Because rail is a climate-friendly, low-cost mode, many countries have set ambitious targets for expanding the share of freight moved by rail. The EU, for example, aspires to double its rail freight traffic to 30 percent by 2050, while India aims to increase rail share to 50 percent by 2030. Increasing rail’s share can be particularly hard to achieve when freight is moving across national borders. The challenges of this type of movement were explored in a recent virtual workshop on “Creating Successful Cross-border Railway Services.”
The Pain Points
The challenges can be substantial. A shipment from Dar es Salam to the Democratic Republic of Congo must be processed through three different customs systems – Tansis, Ascuda and Sydonia. A freight train carrying a shipment from Rotterdam to Nova Zagora in Bulgaria must communicate with six different train control systems. Cross border trains must work within each country’s:
- Rail technical standards
- Rail operating rules
- Rail alcohol and drug testing regimes
- Rail safety standards and practices
- Driver qualifications, training and language
- Customs, border security and phytosanitary standards and documentation
While on the surface, the main barriers to smooth movement of trains across borders seem to be infrastructure or regulations, the root cause for these limitations is a lack of communication between stakeholders. A common point in the workshop was the need to understand that everyone is better off by establishing a constructive relationship which enables mutual understanding and trust.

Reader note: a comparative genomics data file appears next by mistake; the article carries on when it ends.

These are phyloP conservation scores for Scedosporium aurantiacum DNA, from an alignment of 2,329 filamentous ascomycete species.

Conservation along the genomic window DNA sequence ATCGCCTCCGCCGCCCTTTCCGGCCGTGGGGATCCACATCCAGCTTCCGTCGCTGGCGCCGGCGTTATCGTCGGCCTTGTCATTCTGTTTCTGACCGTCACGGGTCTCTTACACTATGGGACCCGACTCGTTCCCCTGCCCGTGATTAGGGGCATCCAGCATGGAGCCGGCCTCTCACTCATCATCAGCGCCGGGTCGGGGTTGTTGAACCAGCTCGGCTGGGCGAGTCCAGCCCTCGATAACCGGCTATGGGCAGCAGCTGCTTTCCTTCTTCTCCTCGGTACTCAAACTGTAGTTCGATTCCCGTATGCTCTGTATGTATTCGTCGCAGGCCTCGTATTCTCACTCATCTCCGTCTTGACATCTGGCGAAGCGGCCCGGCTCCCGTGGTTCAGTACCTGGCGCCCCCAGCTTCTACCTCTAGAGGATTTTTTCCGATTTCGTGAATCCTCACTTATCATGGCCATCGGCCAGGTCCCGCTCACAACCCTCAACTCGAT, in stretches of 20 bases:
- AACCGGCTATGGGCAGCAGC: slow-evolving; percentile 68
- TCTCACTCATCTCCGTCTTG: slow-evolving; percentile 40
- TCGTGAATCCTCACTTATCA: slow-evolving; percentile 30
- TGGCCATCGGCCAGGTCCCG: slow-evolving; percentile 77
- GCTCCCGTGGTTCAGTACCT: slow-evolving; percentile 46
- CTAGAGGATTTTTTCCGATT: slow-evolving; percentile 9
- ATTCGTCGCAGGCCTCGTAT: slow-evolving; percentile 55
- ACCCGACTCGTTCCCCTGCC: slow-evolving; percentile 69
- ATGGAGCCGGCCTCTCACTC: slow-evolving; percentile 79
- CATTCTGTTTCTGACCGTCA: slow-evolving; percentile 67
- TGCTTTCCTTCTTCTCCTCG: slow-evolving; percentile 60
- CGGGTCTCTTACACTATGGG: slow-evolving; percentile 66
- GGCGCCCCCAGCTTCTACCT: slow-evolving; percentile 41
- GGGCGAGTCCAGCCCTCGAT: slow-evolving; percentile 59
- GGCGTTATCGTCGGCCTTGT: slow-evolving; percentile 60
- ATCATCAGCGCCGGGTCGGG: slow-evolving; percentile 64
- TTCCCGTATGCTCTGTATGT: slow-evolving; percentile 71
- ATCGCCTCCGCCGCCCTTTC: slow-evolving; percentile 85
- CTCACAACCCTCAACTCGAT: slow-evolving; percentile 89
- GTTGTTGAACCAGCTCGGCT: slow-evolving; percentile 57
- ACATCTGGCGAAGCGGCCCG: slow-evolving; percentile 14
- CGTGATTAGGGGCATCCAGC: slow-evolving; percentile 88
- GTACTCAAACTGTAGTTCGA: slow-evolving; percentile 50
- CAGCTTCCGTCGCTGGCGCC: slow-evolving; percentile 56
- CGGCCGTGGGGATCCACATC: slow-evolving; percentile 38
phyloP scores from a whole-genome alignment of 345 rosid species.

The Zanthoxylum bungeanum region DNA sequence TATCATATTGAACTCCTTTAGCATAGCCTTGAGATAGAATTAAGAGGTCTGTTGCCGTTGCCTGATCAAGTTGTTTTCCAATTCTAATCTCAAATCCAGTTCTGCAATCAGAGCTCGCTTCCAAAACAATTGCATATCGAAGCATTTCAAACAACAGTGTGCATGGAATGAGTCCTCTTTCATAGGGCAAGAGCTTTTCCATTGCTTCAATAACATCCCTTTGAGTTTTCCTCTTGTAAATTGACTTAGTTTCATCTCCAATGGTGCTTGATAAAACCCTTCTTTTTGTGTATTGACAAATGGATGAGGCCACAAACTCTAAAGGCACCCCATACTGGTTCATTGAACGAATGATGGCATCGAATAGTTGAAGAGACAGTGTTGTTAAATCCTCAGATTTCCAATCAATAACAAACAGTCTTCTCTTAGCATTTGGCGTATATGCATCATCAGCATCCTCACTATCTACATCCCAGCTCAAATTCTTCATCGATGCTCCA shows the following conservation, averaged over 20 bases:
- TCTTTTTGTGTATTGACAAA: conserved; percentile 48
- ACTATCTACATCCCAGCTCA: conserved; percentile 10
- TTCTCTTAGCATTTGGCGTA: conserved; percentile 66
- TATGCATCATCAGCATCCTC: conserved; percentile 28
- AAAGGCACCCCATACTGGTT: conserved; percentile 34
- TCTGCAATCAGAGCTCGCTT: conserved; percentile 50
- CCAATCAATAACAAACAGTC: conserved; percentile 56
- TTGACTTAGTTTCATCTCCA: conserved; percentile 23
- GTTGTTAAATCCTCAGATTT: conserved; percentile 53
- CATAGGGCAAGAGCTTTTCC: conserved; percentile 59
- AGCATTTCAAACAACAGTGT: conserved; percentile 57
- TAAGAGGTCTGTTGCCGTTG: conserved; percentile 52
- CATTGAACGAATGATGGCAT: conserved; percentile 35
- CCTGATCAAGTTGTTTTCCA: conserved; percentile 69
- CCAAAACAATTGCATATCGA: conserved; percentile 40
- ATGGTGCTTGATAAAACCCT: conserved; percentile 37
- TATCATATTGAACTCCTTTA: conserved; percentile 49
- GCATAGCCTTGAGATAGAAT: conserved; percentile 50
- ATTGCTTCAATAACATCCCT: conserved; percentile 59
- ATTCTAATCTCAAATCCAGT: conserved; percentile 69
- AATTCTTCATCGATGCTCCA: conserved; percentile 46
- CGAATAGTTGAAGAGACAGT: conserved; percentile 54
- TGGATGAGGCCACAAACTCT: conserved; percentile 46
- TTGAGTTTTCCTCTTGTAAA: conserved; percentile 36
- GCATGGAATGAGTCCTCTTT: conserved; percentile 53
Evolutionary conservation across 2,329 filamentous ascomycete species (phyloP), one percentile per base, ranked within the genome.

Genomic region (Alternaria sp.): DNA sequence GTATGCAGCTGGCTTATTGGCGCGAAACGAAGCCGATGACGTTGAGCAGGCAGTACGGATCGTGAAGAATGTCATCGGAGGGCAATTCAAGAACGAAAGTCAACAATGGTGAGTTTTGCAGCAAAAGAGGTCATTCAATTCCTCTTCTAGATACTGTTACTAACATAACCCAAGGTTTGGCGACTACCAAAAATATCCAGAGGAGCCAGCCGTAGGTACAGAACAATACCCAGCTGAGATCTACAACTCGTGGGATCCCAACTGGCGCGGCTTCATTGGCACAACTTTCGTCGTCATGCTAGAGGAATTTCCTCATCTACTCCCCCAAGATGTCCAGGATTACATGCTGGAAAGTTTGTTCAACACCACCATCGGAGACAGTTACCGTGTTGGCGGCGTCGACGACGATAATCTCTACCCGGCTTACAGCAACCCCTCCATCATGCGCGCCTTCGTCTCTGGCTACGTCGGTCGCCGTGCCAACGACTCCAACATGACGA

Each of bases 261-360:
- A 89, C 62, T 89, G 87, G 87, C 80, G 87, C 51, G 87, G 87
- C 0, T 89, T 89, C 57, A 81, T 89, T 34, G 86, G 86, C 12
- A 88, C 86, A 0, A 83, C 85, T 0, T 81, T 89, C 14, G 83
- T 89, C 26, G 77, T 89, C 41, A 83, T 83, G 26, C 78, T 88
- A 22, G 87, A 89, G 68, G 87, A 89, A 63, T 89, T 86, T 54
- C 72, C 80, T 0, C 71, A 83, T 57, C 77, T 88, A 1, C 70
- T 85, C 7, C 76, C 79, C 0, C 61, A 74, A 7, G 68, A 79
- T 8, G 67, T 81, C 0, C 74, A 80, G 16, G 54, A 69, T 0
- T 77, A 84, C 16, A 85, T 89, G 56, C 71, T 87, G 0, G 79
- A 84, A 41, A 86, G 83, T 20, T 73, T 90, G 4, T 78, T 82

Partnership and Persistence
The good news is that it can be done! The workshop presented several cases, where countries had worked together to harmonize their regulations, technologies and practices and where customs and border protections agencies work together to create “One Stop – Go!” border checks. What are the keys to success?
Build the value proposition for all parties. Before people will do the hard work to harmonize their systems, they must see the benefit of it and make it a priority.
Take a corridor/network approach. Investing in infrastructure on one side of the border makes no sense if the freight will get stuck at a customs post or infrastructure bottle neck on the other side of the border.
Create a partnership. All parties need to work together.Railway companies need to coordinate train path, documentation and operations.
Be persistent. The U.S., Canada and Mexico have been working for since the mid 1990’s to harmonize regulations, provide for cross-acceptance of drivers, and unify border processing.
Enhance border safety and security. Railways must fully comply with border clearance requirements specific to railways. At the same time, trains operate differently than automobiles or airplanes. Hence border crossing procedures need to recognize rail operational needs.
Map the process of operating trains across borders. Successful efforts to streamline operations have mapped processes step by step. This allows to identify inefficiencies and bottlenecks.
Address the pain points first. Prioritizing the pain points gives focus to the efforts and yields wins that encourage the partners to persist.
Use technology. Technology cannot substitute for the work to harmonize rules and processes. But computer systems can facilitate the flow of information and scanner technology can speed customs inspections.
Invest creatively. With only a small investment,
Picture 1 US - Mexico Border Crossing; Source: Google Maps
Thoughtful consideration to these “keys to success” can yield great benefits. TCT explained how the green lanes saved lives by expediting medical shipments across European borders. KCS Railway increased line capacity at the U.S.-Mexico border by 40 percent without modifying railway infrastructure. These are tangible economic and environmental benefits every country may achieve, if they choose. By building partnerships, prioritizing pain points, and persisting in the effort, every rail border can become “One Stop – Go!.”